Imagine No Religion: How Modern Abstractions Hide Ancient Realities by Carlin  A. BartonImagine No Religion: How Modern Abstractions Hide Ancient Realities by Carlin  A. Barton

Imagine No Religion: How Modern Abstractions Hide Ancient Realities

byCarlin A. Barton, Daniel Boyarin

Paperback | October 3, 2016

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What do we fail to see when we force other, earlier cultures into the Procrustean bed of concepts that organize our contemporary world? In Imagine No Religion, Carlin A. Barton and Daniel Boyarin map the myriad meanings of the Latin and Greek words religio and threskeia, frequently and reductively mistranslated as "religion," in order to explore the manifold nuances of their uses within ancient Roman and Greek societies. In doing so, they reveal how we can conceptualize anew and speak of these cultures without invoking the anachronistic concept of religion. From Plautus to Tertullian, Herodotus to Josephus, Imagine No Religion illuminates cultural complexities otherwise obscured by our modern-day categories.
Carlin A. Barton is Professor Emerita in the Department of History at the University of Massachusetts, Amherst. She is the author of The Sorrows of the Ancient Romans: The Gladiator and the Monster and Roman Honor: The Fire in the Bones. Daniel Boyarin is Hermann P. and Sophia Taubman Professor of Talmudic Culture in the Departments of...
Title:Imagine No Religion: How Modern Abstractions Hide Ancient RealitiesFormat:PaperbackDimensions:328 pages, 10 × 7 × 0.07 inPublished:October 3, 2016Publisher:Fordham University PressLanguage:English

The following ISBNs are associated with this title:

ISBN - 10:082327120X

ISBN - 13:9780823271207

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Table of Contents

A Note on AuthorshipIntroduction: What You Can See When You Stop Lookingfor What Isn't There ReligioPart I. Mapping the Word1. Religio without "Religion"2. The Ciceronian TurnPart II. Case Study: Tertullian3. Preface to Tertullian4. Segregated by a Perfect Fear5. Segregated by a Perfect Fear. The Terrible War Band of theAnti- Emperor: The Coniuratio and the Sacramentum6. Governed by a Perfect Fear7. Precarious Integration. Managing the Fears of the Romans:Tertullian on TenterhooksThreskeiaPart I. Mapping the Word8. Imagine No Threskeia: The Task of the Untranslator9. The Threskeia of the Judaeans: Josephus and the New TestamentPart II. Case Study: Josephus10. Josephus without Judaism: Nomos, Eusebeia, Threskeia11. A Jewish Actor in the Audience: Josephan Doublespeak12. A Glance at the Future: Threskeia and the Lit er a ture of Apologetic,First to Third Centuries c.e. Conclusion: What You Find When You Stop Lookingfor What Isn't There AcknowledgmentsNotesBibliographyIndex of Ancient TextsGeneral Index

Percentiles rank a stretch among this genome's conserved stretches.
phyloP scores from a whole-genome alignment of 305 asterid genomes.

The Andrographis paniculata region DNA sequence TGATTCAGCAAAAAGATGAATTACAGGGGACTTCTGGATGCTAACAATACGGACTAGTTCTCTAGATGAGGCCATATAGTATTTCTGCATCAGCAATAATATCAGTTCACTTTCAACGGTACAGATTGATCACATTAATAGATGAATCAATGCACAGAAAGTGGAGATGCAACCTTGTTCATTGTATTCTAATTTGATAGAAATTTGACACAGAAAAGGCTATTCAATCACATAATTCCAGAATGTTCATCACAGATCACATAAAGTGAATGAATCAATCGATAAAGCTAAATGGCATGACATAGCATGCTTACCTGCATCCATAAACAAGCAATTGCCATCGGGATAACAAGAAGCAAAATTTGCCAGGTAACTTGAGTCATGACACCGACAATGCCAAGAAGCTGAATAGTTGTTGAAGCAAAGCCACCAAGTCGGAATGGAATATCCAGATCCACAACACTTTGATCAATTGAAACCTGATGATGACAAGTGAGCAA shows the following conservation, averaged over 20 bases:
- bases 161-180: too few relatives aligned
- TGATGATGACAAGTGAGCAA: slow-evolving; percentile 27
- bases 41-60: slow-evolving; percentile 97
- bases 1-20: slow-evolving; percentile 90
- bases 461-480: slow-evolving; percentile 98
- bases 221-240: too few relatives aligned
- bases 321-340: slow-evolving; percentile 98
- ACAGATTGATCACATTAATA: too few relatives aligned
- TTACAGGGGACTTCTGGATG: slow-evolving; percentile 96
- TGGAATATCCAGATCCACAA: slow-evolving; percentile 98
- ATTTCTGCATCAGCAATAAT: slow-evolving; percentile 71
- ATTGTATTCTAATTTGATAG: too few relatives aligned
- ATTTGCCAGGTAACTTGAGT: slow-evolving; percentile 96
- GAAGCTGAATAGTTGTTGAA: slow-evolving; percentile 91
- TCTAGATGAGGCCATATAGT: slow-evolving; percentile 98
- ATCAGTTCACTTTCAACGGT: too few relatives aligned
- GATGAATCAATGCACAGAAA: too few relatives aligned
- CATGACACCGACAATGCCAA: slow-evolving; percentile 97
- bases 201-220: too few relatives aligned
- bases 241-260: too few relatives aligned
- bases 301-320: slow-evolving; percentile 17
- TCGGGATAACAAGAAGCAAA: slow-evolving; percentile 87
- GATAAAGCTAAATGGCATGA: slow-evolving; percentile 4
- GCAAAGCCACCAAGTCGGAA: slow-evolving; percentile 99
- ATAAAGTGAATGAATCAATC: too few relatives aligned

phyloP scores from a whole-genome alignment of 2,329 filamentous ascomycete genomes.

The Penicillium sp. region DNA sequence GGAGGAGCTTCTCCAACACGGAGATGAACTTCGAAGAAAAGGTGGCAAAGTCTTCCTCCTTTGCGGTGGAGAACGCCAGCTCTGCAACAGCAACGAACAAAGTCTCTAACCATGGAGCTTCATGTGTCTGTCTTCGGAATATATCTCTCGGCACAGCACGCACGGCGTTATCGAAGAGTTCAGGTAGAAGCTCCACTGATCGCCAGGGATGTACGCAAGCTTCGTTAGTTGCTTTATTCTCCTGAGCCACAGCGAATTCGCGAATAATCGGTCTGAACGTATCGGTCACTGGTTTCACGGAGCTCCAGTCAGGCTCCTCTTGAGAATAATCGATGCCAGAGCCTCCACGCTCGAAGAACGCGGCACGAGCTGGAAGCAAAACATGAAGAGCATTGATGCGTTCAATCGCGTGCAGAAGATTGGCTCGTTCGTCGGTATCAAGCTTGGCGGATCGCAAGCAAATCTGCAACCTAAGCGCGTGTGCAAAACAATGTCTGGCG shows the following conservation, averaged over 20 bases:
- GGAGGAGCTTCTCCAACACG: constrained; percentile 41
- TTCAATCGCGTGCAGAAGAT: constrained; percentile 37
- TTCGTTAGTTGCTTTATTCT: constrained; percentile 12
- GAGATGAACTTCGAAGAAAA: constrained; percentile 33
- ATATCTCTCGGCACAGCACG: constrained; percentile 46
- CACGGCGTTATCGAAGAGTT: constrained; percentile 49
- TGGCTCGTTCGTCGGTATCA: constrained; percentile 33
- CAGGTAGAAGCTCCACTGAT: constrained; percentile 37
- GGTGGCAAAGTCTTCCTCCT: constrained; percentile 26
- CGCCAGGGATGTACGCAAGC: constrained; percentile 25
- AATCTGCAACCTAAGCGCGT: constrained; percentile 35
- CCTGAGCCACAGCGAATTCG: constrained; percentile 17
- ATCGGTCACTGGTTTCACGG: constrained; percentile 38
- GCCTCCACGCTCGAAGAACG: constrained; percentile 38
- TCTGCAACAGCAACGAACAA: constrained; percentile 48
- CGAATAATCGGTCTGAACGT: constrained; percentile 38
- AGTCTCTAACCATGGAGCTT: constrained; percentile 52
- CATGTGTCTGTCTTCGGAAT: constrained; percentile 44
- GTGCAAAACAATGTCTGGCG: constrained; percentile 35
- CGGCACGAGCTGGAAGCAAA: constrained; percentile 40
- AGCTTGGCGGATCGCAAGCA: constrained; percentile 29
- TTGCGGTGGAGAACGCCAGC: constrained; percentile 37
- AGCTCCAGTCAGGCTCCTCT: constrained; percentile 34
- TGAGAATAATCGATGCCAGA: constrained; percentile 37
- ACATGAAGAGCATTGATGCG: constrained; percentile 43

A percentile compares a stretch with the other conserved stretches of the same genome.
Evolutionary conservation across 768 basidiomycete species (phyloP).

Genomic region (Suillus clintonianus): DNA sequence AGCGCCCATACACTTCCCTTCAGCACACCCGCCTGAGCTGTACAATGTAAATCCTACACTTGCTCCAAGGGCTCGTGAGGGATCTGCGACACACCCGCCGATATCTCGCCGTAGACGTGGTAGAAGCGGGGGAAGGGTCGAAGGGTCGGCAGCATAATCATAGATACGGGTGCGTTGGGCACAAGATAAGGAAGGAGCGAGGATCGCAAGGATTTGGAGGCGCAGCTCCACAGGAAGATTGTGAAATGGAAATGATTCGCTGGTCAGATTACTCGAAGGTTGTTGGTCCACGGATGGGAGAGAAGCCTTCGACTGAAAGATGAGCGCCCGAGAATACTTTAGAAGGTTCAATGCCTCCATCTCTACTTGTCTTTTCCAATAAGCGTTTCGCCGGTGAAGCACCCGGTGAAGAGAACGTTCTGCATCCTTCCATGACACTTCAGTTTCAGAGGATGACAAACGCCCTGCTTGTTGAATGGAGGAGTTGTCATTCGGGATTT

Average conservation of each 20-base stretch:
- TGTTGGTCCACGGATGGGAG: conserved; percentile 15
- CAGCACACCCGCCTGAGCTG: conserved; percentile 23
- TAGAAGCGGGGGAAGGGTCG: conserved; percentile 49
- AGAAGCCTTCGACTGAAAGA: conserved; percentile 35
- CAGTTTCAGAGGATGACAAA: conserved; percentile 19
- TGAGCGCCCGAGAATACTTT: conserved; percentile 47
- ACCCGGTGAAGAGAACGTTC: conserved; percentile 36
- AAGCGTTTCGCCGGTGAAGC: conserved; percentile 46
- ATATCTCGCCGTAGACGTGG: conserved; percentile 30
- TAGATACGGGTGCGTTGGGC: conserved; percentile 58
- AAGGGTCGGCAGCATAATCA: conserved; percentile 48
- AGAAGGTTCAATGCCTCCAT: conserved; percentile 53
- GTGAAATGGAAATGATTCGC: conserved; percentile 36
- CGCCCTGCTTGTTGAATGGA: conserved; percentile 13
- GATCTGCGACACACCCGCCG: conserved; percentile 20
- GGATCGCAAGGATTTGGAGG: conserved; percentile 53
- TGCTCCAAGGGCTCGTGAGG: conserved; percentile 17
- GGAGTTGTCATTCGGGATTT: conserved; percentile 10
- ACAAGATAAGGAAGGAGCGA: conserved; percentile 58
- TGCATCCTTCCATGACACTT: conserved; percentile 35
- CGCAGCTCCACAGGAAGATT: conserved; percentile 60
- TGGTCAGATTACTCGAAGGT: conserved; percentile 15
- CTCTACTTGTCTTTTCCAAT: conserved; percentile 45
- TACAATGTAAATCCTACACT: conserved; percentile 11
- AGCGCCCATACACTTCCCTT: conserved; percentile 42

Editorial Reviews

If, as recent scholarship suggests, ancient Romans did not have an idea of a distinctly "religious" sphere of life, what are we to do with those words in our sources that are generally translated as "religion," namely the Latin religio and the Greek threskeia? Adequately answering this question demands a back-to-basics lexical approach that carefully re-examines usages of these words in their ancient contexts. The rich fruits of such labor are on full display in Barton and Boyarin's Imagine No Religion, which pushes well beyond the simple observation that "Romans had no religion." Through in-depth studies of religio, threskeia, and related concepts, Barton and Boyarin shed new light on the fascinating transformations of these words in the shadow of Roman imperial power. One need not agree with all of its provocative conclusions in order to recognize that Imagine No Religion is now the definitive starting point for the reevaluation of these crucial terms.